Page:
What did Socrates say about blogging; “The unblogged life is not worth living,” or, “The unexamined blog is not worth blogging?”
I think the latter. Blogs can be revelatory. But revelatory of what?
So, I asked myself what the NetGain blog was about in 2013. As a prime contributor, this is a way asking what I’m about.
The quick answer is that, in 2013, the blog was primarily concerned with politics and government, and secondarily with economics and strategy.
This was surprising in a way, given our history in cultural management, policy, and programs. Yet it was a perfectly logical extension of our work in culture. Our practice has evolved from the specific problems of separate cultural organizations to consideration of cultural industries as economic drivers and the government policies or programs that affect them.
In 2011-12, we’d been working in the grey area between cultural and economic development on projects like a business plan for an Artscape development project and on a review of Toronto’s business incubation programs. In 2013, it was a small shift from that to an interest in public procurement practices and the dampening effect of international trade agreements on city efforts to hatch new companies. Chairing a high-level film financing panel at the ReelWorld Festival awoke a deep interest in the troubled industry of independent Canadian screen content producers. The skilled labour shortages being addressed by a college client also drew us into a broader economic focus.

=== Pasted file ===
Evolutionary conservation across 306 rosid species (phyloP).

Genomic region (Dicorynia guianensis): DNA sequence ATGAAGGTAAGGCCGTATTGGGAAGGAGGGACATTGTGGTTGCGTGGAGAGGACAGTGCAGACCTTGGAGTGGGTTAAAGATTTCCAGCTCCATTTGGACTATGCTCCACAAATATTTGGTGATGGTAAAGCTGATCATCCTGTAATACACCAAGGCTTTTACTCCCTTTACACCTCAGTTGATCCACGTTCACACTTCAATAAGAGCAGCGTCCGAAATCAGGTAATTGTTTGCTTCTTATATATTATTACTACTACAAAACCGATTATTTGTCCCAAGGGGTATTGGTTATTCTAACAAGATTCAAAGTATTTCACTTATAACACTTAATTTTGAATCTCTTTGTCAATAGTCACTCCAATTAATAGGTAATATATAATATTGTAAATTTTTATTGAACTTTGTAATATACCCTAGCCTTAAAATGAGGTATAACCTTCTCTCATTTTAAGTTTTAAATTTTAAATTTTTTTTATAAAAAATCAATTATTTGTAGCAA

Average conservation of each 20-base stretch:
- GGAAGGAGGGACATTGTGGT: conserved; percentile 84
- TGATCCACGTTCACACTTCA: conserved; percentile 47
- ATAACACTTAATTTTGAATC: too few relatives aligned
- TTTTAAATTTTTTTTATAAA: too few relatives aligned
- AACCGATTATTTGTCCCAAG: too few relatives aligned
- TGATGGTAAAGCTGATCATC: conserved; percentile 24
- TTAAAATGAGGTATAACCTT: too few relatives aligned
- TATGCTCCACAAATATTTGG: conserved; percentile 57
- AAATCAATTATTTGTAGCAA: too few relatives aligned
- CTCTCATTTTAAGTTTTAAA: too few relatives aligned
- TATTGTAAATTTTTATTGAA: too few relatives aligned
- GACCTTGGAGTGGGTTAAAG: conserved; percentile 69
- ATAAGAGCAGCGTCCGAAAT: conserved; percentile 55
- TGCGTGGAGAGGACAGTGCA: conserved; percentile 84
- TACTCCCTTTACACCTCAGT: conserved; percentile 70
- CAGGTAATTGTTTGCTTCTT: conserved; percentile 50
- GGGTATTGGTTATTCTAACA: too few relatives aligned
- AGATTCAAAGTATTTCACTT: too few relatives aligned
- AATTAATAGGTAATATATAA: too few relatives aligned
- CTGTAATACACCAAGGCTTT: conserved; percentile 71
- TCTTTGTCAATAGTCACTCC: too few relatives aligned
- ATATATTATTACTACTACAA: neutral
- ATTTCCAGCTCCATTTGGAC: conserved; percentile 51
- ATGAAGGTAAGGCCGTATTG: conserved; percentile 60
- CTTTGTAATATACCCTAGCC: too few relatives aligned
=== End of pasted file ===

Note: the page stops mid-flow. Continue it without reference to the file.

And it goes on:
Still, that only brings us from culture into economics. It doesn’t explain why politics was such a persistent theme over the 57 posts and 85,000 words we generated last year.
So, to write about our work in culture, we couldn’t escape comment on economic impacts. Nor when we write about economic development can we avoid reference to government. Then, when we comment on government we slide into a political discussion because government and politics have become inseparable.
Call me old-fashioned, but I think we should be able to talk about the performance of government without constant reference to politics. They are related but distinct fields of endeavour that unavoidably intersect at election time.
Politics is the necessary evil we endure every few years to determine who should govern. Once all the name calling and vote counting is finished, elected officials should leave politicking aside for a few years. The day they’re sworn into office, they’re no longer in the business of chasing votes. They’re being paid to govern, according to an agenda they set during the election campaign.